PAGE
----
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ML vulnerabilities are a threat to the web

Security industry needs to tackle nascent AI threats before it’s too late

As machine learning (ML) systems become a staple of everyday life, the security threats they entail will spill over into all kinds of applications we use, according to a new report.

Unlike traditional software, where flaws in design and source code account for most security issues, in AI systems, vulnerabilities can exist in images, audio files, text, and other data used to train and run machine learning models.

This is according to researchers from Adversa, a Tel Aviv-based start-up that focuses on security for artificial intelligence (AI) systems, who outlined their latest findings in their report, The Road to Secure and Trusted AI, this month.

“This makes it more difficult to filter, handle, and detect malicious inputs and interactions,” the report warns, adding that threat actors will eventually weaponize AI for malicious purposes.

“Unfortunately, the AI industry hasn’t even begun to solve these challenges yet, jeopardizing the security of already deployed and future AI systems.”

Attacks on vision, analytics, and language systems

There’s already a body of research that shows many machine learning systems are vulnerable to adversarial attacks, imperceptible manipulations that cause models to behave erratically.

According to the researchers at Adversa, machine learning systems that process visual data account for most of the work on adversarial attacks, followed by analytics, language processing, and autonomy.

Machine learning systems have a distinct attack surface

“With the growth of AI, cyberattacks will focus on fooling new visual and conversational Interfaces,” the researchers write.

“Additionally, as AI systems rely on their own learning and decision making, cybercriminals will shift their attention from traditional software workflows to algorithms powering analytical and autonomy capabilities of AI systems.”

Adversarial attacks against web applications

Web developers who are integrating machine learning models into their applications should take note of these security issues, warned Alex Polyakov, co-founder and CEO of Adversa.

“There is definitely a big difference in so-called digital and physical attacks. Now, it is much easier to perform digital attacks against web applications: sometimes changing only one pixel is enough to cause a misclassification,” Polyakov told The Daily Swig, adding that attacks against ML systems in the physical world have more stringent demands and require much more time and knowledge.

Polyakov also warned about vulnerabilities in machine learning models served over the web such as API services provided by large tech companies.

“Most of the models we saw online are vulnerable, and it has been proven by several research reports as well as by our internal tests,” Polyakov. “With some tricks, it is possible to train an attack on one model and then transfer it to another model without knowing any special details of it.

“Also, you can perform CopyCat attack to steal a model, apply the attack on it and then use this attack on the API.”

Tainted datasets and machine learning models

Most machine learning algorithms require large sets of labeled data to train models. In many cases, instead of going through the effort of creating their own datasets, machine learning developers search and download datasets published on GitHub, Kaggle, or other web platforms.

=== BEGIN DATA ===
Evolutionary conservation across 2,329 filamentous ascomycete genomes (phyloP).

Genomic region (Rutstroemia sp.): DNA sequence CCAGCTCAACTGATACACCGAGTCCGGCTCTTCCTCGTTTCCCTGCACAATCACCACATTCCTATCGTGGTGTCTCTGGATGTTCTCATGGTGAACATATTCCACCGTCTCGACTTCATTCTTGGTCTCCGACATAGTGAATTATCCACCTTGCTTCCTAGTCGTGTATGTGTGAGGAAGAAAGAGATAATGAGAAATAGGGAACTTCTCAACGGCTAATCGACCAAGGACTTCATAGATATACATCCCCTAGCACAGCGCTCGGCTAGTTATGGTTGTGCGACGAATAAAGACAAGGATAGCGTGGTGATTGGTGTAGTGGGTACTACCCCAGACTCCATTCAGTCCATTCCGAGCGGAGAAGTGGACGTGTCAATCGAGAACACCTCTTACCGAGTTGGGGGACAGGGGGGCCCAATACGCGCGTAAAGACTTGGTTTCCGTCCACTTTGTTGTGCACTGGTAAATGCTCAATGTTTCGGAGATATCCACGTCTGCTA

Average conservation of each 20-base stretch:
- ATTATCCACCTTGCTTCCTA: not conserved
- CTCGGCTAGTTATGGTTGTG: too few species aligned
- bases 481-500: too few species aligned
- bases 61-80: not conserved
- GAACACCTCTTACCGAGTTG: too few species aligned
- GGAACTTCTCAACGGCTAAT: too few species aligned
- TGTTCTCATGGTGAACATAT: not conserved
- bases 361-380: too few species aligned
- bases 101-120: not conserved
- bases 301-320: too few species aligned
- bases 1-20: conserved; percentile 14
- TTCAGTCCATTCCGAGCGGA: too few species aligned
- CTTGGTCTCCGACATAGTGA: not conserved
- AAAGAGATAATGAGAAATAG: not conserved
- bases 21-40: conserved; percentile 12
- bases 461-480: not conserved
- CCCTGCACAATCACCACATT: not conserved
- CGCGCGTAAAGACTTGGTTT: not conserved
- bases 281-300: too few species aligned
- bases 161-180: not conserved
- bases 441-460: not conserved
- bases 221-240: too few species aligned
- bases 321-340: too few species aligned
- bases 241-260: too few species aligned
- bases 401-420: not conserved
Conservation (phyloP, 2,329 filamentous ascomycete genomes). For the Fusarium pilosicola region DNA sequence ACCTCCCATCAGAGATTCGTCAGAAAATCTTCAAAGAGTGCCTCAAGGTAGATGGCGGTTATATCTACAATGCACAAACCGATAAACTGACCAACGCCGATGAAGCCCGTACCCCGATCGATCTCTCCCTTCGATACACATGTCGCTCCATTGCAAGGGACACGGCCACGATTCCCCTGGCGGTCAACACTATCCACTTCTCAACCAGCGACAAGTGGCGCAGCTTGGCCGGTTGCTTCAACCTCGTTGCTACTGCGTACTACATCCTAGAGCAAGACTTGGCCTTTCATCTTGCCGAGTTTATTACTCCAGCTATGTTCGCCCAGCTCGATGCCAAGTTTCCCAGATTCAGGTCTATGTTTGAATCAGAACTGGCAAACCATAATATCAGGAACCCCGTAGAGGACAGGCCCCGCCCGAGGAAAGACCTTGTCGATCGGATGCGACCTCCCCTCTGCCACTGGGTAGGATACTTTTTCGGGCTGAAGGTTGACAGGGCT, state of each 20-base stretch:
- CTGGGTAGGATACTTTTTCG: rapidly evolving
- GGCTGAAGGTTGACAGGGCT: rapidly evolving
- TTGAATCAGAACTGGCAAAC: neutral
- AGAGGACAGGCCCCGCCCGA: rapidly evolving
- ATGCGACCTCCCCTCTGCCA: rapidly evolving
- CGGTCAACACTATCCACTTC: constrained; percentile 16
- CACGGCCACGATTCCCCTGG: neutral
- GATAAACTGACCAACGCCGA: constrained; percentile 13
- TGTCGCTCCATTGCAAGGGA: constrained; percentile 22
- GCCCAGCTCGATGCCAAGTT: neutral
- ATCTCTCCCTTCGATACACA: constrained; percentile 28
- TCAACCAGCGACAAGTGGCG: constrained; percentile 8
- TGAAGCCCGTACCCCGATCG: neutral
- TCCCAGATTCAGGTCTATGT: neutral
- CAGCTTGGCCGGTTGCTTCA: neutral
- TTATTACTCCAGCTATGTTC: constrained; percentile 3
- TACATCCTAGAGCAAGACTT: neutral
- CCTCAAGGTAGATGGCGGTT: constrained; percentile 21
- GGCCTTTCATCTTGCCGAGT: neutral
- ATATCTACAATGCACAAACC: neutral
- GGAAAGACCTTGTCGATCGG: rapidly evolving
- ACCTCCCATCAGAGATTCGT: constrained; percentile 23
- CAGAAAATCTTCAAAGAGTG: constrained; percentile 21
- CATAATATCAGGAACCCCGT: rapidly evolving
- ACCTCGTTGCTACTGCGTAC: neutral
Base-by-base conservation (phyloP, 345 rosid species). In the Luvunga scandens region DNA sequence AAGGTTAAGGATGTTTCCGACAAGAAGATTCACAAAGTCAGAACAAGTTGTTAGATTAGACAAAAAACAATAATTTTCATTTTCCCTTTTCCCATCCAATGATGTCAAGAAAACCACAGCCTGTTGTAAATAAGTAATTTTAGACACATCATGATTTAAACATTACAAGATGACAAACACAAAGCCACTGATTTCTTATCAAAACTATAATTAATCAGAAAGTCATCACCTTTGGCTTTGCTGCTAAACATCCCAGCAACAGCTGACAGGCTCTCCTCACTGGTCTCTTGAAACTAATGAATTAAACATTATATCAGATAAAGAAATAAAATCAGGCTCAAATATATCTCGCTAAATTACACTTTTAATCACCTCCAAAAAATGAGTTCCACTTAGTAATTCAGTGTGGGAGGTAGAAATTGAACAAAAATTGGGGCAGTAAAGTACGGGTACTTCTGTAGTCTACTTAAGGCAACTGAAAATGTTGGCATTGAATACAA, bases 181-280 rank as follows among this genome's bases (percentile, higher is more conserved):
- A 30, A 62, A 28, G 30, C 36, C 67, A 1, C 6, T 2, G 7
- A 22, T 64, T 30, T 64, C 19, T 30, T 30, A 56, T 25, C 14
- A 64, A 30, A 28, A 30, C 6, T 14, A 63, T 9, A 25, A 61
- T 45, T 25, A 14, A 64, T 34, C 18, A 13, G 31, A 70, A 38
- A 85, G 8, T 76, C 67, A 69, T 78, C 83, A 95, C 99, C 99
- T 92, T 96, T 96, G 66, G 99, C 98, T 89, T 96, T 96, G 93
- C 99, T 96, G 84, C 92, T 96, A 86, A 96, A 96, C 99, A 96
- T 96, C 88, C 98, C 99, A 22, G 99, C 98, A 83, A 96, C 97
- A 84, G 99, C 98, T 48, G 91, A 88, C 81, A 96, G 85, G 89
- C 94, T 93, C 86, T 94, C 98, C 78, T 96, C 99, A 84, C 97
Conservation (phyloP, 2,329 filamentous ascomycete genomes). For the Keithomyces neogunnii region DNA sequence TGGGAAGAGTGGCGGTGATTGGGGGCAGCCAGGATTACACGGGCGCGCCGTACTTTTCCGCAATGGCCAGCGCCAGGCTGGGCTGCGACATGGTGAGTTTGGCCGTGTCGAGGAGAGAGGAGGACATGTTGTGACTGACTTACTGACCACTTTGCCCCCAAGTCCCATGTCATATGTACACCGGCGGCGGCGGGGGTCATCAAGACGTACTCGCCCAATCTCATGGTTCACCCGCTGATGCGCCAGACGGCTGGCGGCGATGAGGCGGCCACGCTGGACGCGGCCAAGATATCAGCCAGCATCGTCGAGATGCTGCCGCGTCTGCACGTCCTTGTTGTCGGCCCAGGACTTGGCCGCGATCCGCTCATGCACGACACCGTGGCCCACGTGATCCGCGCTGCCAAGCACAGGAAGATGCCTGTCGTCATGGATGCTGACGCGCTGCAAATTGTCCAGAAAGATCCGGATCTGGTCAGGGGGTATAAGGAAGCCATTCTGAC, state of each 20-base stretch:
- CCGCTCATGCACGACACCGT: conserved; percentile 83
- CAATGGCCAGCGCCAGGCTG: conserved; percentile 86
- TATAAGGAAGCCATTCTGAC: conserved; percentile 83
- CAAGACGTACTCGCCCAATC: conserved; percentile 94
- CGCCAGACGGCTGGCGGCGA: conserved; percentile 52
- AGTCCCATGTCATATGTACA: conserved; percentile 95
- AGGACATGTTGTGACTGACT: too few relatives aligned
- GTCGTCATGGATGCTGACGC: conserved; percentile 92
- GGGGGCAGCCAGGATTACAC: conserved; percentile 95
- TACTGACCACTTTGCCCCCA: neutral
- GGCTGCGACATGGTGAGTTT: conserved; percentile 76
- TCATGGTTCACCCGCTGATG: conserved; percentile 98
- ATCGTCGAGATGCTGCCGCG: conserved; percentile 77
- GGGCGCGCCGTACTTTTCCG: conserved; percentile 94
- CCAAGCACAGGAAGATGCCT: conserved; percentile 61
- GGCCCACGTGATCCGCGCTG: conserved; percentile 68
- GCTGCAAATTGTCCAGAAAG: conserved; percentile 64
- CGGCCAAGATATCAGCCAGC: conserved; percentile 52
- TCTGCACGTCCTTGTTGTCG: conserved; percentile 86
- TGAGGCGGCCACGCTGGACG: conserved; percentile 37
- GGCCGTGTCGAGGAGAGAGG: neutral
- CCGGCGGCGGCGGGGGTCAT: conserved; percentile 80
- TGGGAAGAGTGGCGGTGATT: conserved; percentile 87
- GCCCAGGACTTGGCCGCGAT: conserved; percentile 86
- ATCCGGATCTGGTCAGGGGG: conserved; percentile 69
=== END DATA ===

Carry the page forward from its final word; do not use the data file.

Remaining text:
Eugene Neelou, co-founder and CTO of Adversa, warned about potential vulnerabilities in these datasets that can lead to data poisoning attacks.

“Poisoning data with maliciously crafted data samples may make AI models learn those data entries during training, thus learning malicious triggers,” Neelou told The Daily Swig. “The model will behave as intended in normal conditions, but malicious actors may call those hidden triggers during attacks.”

Neelou also warned about trojan attacks, where adversaries distribute contaminated models on web platforms.

“Instead of poisoning data, attackers have control over the AI model internal parameters,” Neelou said. “They could train/customize and distribute their infected models via GitHub or model platforms/marketplaces.”

Unfortunately, GitHub and other platforms don’t yet have any safeguards in place to detect and defend against data poisoning schemes. This makes it very easy for attackers to spread contaminated datasets and models across the web.

Future trends in AI security

Neelou warned that while “AI is extensively used in myriads of organizations, there are no efficient AI defenses.”

He also raised concern that under currently established roles and procedures, no one is responsible for AI/ML security.

“AI security is fundamentally different from traditional computer security, so it falls under the radar for cybersecurity teams,” he said. “It’s also often out of scope for practitioners involved in responsible/ethical AI, and regular AI engineering hasn’t solved the MLOps and QA testing yet.”

On the bright side, Polyakov said that adversarial attacks can also be used for good. Adversa recently helped one of its clients use adversarial manipulations to develop web CAPTCHA queries that are resilient against bot attacks.

“The technology itself is a double-edged sword and can serve both good and bad,” he said.

Adversa is one of several organizations involved in dealing with the emerging threats of machine learning systems.

Last year, in a joint effort, several major tech companies released the Adversarial Threat ML Matrix, a set of practices and procedures meant to secure the machine learning training and delivery pipeline in different settings.

This article has been published from the source link without modifications to the text. Only the headline has been changed.

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